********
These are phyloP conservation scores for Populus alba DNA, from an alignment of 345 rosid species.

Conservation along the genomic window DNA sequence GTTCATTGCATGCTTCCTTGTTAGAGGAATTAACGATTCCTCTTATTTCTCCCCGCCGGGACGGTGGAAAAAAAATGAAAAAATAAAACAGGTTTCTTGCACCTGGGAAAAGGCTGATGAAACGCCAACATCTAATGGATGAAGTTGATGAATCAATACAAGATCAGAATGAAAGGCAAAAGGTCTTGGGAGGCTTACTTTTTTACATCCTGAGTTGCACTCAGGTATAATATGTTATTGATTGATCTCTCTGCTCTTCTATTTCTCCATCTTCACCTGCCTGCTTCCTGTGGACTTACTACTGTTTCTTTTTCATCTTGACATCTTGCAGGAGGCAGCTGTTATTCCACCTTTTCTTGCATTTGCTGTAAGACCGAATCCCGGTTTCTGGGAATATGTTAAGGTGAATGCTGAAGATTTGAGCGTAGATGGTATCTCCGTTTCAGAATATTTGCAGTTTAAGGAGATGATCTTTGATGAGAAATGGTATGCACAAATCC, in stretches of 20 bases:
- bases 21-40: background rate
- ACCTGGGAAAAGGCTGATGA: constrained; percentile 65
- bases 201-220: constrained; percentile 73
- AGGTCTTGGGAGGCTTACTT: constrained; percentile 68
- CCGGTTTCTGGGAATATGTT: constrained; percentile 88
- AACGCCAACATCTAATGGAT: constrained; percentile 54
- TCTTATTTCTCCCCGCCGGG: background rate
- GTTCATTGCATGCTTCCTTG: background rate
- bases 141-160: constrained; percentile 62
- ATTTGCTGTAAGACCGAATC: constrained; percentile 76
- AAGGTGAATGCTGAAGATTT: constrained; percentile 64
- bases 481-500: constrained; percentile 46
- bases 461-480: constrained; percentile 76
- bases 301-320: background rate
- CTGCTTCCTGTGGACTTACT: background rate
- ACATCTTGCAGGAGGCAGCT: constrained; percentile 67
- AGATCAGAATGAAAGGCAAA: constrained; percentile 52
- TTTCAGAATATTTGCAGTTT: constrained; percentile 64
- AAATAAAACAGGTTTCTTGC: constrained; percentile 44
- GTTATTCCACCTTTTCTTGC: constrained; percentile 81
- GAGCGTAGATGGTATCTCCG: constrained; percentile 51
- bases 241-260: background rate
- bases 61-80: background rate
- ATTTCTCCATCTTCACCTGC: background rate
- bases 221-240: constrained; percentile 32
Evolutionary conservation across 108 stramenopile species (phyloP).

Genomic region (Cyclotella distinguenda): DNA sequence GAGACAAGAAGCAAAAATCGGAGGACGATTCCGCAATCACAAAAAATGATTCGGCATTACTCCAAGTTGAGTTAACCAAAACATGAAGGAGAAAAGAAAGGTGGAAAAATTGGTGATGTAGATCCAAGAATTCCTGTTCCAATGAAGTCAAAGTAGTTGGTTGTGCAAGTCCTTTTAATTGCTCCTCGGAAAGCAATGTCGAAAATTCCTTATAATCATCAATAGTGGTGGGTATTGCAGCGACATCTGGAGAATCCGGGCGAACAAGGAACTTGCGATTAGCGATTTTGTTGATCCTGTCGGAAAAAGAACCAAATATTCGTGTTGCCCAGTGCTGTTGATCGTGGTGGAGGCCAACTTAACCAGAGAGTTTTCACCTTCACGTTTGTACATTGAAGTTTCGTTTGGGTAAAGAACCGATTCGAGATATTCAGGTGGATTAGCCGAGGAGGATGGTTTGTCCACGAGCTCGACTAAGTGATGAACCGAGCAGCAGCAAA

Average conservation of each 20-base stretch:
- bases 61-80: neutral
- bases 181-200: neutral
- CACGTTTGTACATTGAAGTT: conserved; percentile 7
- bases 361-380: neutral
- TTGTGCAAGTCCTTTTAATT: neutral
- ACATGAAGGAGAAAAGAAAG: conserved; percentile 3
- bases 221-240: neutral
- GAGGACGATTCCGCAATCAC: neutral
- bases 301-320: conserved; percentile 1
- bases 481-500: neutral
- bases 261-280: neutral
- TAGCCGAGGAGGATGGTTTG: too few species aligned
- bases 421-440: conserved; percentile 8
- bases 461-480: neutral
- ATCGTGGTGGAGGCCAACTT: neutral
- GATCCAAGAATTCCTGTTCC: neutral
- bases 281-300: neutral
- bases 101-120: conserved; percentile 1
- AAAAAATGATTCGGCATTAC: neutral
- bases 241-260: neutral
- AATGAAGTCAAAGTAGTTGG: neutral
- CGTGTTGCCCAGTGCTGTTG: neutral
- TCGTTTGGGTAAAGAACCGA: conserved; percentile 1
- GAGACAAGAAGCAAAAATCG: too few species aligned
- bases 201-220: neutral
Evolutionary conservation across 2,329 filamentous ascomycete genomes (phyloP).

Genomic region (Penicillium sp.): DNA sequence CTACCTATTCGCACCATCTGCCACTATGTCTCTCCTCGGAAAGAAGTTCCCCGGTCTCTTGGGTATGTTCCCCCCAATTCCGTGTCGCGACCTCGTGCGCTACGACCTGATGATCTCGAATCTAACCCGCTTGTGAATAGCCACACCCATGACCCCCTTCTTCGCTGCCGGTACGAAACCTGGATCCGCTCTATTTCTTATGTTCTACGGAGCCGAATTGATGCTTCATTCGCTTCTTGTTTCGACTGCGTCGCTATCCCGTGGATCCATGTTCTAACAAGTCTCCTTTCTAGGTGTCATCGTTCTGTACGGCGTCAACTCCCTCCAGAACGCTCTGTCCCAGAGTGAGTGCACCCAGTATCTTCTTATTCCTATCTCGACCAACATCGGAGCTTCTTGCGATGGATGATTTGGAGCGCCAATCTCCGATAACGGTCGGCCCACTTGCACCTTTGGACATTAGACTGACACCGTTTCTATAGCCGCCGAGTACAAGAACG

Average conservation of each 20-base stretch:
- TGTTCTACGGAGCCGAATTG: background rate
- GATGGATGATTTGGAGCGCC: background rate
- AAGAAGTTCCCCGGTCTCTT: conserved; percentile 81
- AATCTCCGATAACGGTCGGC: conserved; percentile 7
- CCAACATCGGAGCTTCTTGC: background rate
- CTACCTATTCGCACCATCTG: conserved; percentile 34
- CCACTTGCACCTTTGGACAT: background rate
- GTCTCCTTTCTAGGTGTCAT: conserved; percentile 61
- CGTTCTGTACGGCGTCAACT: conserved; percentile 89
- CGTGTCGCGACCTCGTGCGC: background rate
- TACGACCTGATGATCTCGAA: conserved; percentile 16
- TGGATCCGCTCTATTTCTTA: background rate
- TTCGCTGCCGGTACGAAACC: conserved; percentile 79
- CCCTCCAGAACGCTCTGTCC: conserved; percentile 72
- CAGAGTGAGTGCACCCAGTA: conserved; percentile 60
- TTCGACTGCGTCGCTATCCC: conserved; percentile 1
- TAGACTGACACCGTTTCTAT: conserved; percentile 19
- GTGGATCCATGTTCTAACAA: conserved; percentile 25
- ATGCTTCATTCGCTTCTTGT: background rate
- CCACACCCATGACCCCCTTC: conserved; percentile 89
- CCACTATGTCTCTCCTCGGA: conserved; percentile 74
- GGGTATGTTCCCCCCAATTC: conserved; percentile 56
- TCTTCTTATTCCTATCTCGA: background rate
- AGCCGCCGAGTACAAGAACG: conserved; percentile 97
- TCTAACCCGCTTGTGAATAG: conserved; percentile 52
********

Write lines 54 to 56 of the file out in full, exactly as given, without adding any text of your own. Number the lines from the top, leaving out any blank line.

- GAGACAAGAAGCAAAAATCG: too few species aligned
- bases 201-220: neutral
Evolutionary conservation across 2,329 filamentous ascomycete genomes (phyloP).